Is it possible to ring fence and protect assets on divorce? The answer is, yes, sometimes. But this is a complex area: if you are at all unsure, please take advice from an expert family lawyer. In this blog I consider the following questions:
- matrimonial or a non matrimonial asset
- can I protect my inheritance
- can I ring fence my business
- shall I transfer my assets to someone else
- how are assets split on divorce
- what’s the best way to ring fence and protect assets on divorce?
Let’s start with an example …
I have a friend who’s a magician. Her husband wants a divorce and furthermore he wants half of everything, including her magic cabinet.
Is it a matrimonial or a non matrimonial asset?
Non matrimonial assets can sometimes be kept out of the pot for division. They can include:
- assets built up before the marriage
But if there aren’t enough matrimonial assets left to fulfil her husband’s needs – for example for housing – non matrimonial assets can be used to plug the gap.
Is it possible to ring fence and protect inheritances?
My friend is particularly fond of her magic cabinet as her grandfather left it to her in his will.
Timing is important. Was the inheritance received before or during the marriage, or as the couple separated? And what happened to the inheritance in the meantime. Did they mix it with their matrimonial assets? Did they keep it separate?
Can a business be ring fenced?
I advise my friend that her husband might make a claim over her business – if it has any value.
She laughs. She tells me her assets comprise trick cards and a white rabbit. As for income: she does it all for charity. My friend and her husband live off their wages from their respective jobs.
What if her business had valuable assets and an income? See my blog How to protect business on divorce.
How about transferring assets to someone else?
My friend has a savings account and some shares. She’s thinking of transferring them to her sister.
She risks the Court freezing her assets and imposing a costs order. If she hides her assets she could go to prison for contempt of court. Both she and her husband must give full and frank disclosure of their finances. See my blog Financial disclosure on divorce – 10 things you need to know.
How are assets split on divorce?
What will happen to their house, their savings and pensions?
I advise her the starting point for division is a fifty fifty split although there are special considerations. These include the care of children, the extent of the couple’s wages and their earning capacity. Also their standard of living during the marriage, and their ages. The length of the marriage is important, too. As is their health. Lastly what the couple put into the marriage financially, and their individual financial needs.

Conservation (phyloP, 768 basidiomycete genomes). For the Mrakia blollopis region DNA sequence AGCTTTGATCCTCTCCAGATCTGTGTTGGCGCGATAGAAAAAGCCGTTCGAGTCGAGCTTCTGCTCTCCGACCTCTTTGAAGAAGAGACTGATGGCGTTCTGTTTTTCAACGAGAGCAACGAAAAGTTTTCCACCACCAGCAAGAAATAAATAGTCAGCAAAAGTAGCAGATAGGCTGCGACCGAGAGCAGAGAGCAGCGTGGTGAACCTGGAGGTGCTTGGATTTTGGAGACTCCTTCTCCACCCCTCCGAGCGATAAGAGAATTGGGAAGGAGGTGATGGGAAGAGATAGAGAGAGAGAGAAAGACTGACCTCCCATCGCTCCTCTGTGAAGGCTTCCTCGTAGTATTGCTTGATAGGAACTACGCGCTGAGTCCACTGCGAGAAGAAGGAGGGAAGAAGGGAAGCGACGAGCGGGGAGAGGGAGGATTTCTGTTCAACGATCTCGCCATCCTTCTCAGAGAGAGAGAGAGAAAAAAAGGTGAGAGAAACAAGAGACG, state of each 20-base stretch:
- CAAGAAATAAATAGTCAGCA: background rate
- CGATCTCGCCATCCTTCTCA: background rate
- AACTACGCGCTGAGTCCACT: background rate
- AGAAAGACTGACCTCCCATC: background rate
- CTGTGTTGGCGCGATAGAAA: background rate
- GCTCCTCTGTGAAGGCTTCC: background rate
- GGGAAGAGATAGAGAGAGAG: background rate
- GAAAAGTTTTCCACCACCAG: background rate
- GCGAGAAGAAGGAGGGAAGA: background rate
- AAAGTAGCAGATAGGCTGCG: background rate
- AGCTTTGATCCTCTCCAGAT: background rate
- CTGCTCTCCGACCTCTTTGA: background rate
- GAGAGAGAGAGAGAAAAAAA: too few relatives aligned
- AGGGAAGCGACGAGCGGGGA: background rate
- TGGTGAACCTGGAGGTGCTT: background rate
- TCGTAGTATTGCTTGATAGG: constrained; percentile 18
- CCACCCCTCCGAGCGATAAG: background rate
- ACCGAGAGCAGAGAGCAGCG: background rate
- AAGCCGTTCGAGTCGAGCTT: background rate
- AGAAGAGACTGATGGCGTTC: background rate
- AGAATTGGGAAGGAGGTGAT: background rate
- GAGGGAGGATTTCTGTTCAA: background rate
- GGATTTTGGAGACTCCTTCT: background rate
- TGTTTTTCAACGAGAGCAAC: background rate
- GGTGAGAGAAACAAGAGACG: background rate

What’s the best way to ring fence and protect assets on divorce?
The good news is she has met someone new, a fellow magician. It’s early days, and she wants to get her divorce sorted out first, but who knows, this could be the real thing.
I advise her if they decide to tie the knot, she ought to think about a prenuptial agreement. She says she will certainly keep this idea up her billowy sleeve along with her magic cards and scarves.
Contact Joanne Houston on 01962 217640 for free advice on ring fencing and protecting your assets on divorce. In this 20 minute session we will review your matrimonial financial situation and how you can achieve your objectives.
JUST FAMILY LAW are specialist divorce and family law solicitors offering personalised legal solutions. We offer collaborative law which is especially relevant in providing solutions tailored to your family’s needs. This includes same sex couples and their families. Visit our website just-family-law.com The topics covered in this blog post are complex and are provided for general guidance only. Therefore if any of the circumstances mentioned in this blog have application to you, seek expert legal advice.
image credit: Ungár Anikó bűvész by Fortepan/Urbán Tamás on Wikimedia Commons« Go Back